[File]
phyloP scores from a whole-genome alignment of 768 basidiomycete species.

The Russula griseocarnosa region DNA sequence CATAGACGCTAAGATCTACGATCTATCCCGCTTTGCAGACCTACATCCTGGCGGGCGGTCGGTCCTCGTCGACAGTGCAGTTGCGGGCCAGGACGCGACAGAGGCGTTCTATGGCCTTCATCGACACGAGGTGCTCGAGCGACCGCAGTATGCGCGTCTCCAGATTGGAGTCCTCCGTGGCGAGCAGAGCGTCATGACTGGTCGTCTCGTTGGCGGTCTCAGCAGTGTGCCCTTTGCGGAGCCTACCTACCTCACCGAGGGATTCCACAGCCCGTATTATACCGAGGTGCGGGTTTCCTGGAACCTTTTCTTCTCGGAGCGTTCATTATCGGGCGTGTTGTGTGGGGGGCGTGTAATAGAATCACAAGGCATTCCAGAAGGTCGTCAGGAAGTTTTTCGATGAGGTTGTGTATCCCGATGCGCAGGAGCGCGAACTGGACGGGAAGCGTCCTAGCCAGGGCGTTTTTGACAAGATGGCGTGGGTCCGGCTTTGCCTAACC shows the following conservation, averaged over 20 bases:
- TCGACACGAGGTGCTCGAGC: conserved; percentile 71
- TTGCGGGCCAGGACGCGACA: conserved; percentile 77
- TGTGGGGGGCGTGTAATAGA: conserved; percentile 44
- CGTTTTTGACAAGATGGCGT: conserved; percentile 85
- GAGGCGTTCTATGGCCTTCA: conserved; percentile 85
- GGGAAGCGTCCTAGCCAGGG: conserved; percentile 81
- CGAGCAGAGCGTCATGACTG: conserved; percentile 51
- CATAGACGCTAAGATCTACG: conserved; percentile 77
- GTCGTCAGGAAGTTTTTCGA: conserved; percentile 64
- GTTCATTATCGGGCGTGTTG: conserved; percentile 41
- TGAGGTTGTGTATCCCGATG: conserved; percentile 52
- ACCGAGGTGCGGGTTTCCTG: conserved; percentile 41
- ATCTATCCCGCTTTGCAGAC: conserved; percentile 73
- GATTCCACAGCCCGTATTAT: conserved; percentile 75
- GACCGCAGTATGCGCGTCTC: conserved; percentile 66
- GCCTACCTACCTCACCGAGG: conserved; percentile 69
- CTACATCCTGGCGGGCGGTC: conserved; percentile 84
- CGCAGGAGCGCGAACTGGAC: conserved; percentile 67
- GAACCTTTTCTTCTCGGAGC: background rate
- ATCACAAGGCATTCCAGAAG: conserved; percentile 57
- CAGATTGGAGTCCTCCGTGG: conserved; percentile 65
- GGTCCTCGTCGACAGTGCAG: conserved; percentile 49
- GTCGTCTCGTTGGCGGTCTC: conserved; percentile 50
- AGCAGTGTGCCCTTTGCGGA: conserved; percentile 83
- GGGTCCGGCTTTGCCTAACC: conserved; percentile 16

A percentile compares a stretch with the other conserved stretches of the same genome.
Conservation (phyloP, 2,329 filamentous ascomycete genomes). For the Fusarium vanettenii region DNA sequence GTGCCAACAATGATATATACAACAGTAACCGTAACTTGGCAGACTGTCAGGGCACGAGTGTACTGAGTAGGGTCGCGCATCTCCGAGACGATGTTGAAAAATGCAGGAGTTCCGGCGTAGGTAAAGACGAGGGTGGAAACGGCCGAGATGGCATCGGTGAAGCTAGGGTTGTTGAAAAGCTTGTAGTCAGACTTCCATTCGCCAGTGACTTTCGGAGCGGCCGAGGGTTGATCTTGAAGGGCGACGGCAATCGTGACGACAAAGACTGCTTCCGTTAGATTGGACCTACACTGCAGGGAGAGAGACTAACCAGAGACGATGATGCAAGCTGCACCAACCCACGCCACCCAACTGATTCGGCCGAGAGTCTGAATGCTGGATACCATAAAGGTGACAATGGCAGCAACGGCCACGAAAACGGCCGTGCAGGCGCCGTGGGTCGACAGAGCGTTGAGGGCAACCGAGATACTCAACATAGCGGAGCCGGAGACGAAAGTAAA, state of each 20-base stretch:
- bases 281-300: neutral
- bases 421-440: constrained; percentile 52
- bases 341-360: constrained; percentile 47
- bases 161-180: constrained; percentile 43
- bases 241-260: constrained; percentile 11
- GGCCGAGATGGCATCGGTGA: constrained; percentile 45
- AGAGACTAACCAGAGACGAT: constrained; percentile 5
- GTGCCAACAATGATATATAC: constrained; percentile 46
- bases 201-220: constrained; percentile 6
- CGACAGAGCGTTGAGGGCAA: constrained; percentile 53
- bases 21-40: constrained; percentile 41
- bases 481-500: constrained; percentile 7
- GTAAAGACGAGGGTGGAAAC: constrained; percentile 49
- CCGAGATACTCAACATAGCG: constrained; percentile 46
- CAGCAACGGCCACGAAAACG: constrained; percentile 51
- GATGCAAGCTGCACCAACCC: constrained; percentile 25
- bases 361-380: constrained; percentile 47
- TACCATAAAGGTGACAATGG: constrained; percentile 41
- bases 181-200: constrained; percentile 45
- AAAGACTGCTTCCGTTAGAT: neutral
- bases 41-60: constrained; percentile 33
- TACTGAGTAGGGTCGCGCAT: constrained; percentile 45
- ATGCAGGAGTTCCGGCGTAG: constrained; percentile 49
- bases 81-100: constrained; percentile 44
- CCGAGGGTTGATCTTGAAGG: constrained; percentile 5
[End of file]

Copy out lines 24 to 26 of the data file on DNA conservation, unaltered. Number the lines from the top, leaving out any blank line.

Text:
- GGTCCTCGTCGACAGTGCAG: conserved; percentile 49
- GTCGTCTCGTTGGCGGTCTC: conserved; percentile 50
- AGCAGTGTGCCCTTTGCGGA: conserved; percentile 83